Telling someone to sit tight amidst volatility is one thing. Getting them to listen to this time-proven advice is another thing entirely.
And believe me, I don’t kid myself.[ad#Google Adsense 336×280-IA]I know many of our readers, despite my pleading, sold all or most of their holdings near one of the many bottoms we have seen since the beginning of January.
But I am going to pound the table one more time to try to save a few of us from ourselves.
This time though, I am going to show you in hard numbers how you are flushing your retirement down the toilet by panic-selling and trying to time the markets.
And, yes, selling when you’re fearful and buying when it looks like the Dow is going to 25,000 are just two forms of market timing. (You’ll see why in a minute.)
If you didn’t already know it, most of the stock market’s returns happen in just a handful of days in a decade. If you miss them, you miss most or all of the returns. The chart below shows how much you would have lost if you had missed just the 25 best days in the market of the last 45 years.
It’s staggering. Removing just 25 of the 11,620 total days of the past 45 years drops the annual return from 6.7% to 3.4% – and drops the total return from 1,910% to 341%.
If you’re frequently jumping in and out of the market, there’s a good chance you missed all or most of the top 25. (How you unknowingly did this to yourself will be clearer in a minute.)
Now, the other side of the timing fallacy: the worst days. Here’s a comparison of what your returns would have looked like if you had somehow managed to miss the market’s worst days over the past 45 years:
As the chart demonstrates, if you had magically missed the market’s worst days since 1970, your returns would have exceeded 12,000%.
Completely unrealistic, I know. No one can guess which will be the 25 best days and they certainly can’t guess which will be the worst days.
In my experience, it’s realistic to expect the little guy to sell during or immediately after the worst days. That’s when fear gets out of control and they think crazy things like “I’ll lose it all.”
(How crazy that is will also be very clear, very soon.)
Now I want to show you what happens when you leave out both the 25 best and the 25 worst days. That’s a little more reasonable – or, at least, enables a more balanced expectation for your investments. But it also demonstrates what riding out the market craziness – and not timing on either extreme – has done for us since 1970.
The dark blue line represents what would have happened had you avoided the best and worst days. It returned 2,750%.
The light blue line, showing the returns from sticking it out through all the days, good and bad, returned 1,910%. Yes, by riding it out you didn’t make as much as you would have had you pulled off the impossible and avoided all the spikes, up and down.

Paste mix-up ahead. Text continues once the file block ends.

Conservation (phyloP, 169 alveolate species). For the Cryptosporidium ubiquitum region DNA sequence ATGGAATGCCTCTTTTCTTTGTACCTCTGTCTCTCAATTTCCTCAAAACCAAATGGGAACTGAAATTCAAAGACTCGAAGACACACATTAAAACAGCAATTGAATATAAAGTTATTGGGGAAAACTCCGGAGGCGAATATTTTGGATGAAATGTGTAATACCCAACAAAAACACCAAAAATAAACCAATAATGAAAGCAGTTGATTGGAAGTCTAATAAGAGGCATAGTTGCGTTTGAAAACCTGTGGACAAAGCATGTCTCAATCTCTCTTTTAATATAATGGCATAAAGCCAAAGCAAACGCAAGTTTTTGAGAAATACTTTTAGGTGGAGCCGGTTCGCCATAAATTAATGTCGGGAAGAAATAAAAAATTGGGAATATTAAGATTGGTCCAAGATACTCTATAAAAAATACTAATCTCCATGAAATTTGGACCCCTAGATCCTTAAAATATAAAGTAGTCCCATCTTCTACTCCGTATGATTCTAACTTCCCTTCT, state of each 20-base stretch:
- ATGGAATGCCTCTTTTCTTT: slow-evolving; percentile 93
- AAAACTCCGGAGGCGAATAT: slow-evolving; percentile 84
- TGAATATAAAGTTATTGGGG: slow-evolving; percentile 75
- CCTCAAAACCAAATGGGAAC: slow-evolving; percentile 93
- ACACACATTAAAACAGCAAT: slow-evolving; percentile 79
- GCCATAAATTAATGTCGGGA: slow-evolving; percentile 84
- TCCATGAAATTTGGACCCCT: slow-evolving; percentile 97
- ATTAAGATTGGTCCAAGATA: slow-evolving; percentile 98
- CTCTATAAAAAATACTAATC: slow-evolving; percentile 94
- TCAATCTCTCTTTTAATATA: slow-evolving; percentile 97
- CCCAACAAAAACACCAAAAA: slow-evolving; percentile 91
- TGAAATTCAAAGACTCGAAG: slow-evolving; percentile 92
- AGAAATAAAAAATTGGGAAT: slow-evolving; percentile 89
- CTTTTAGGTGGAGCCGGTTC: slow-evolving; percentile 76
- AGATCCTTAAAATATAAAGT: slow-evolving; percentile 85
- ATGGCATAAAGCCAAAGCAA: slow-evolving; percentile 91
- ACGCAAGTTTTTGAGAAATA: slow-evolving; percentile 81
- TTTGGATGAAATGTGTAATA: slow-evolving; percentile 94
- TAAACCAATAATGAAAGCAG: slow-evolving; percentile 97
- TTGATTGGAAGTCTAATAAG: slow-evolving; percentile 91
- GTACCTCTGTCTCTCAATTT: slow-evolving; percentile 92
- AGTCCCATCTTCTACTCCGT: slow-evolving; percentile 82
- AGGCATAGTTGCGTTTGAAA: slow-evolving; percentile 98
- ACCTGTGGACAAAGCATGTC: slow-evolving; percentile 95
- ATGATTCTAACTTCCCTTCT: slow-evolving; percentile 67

But based on my 25 years of experience with small investors, even hitting the light blue line is impossible for most folks. They refuse to accept the fact that jumping in and out of the market is a losing proposition. In the back of everyone’s mind, they still believe they can save something by selling into a panic or make money by buying into euphoria.
Here’s a summary of the behavior I’ve noticed among small investors over the years: Wait for the market to prove to us it will go back up and then buy, usually near the top. Or the reverse: Wait for a sell-off and then dump at losses – in other words, panic-sell.
This is called “market timing.” We think we know where the market is going, but that isn’t much different from believing we can pick the best or the worst days.
When it comes down to it, if your decisions are based on the emotions of the moment, positive or negative, they will always result in missing all or most of the market returns. You will end up on or very close to all the green lines.
Every study ever conducted on the subject has concluded that “buy and hold,” shooting for the light blue line, is the only realistic approach to profiting from the market.
This last chart makes a great point about jumping ship when volatility spikes. And, besides inexperience, what drives almost all of this selling and buying is volatility, not changes in fundamentals. It is what drives our fear and pushes most of us in and out of the market.
The green dots show the best days and the red dots represent the worst days. As you can see, the dots cluster together during periods with the greatest volatility – for the sake of simplicity, the spikes. That’s when most of us cut and run, or – just as bad – buy at the top.
If we get lucky, which isn’t too often, we do nothing.
The money press may say “buy and hold” is dead, but for my money, it is the only realistic long-term solution. And the numbers prove it.
If you don’t have a 10-year time horizon for your holdings, you are cutting your own throat. The longer you hold, the better your chances of hitting the only reasonable outcome: the light blue line.
The chances of guessing what the best and worst days for an investor will be are close to zero.
But the green line – the worst-possible scenario – is the most common outcome for the small investor.
Continue to cut and run during volatility, or buy when the pundits are calling for ridiculous new highs, and the most common outcome is all you’ll ever see.
Source: Wealthy Retirement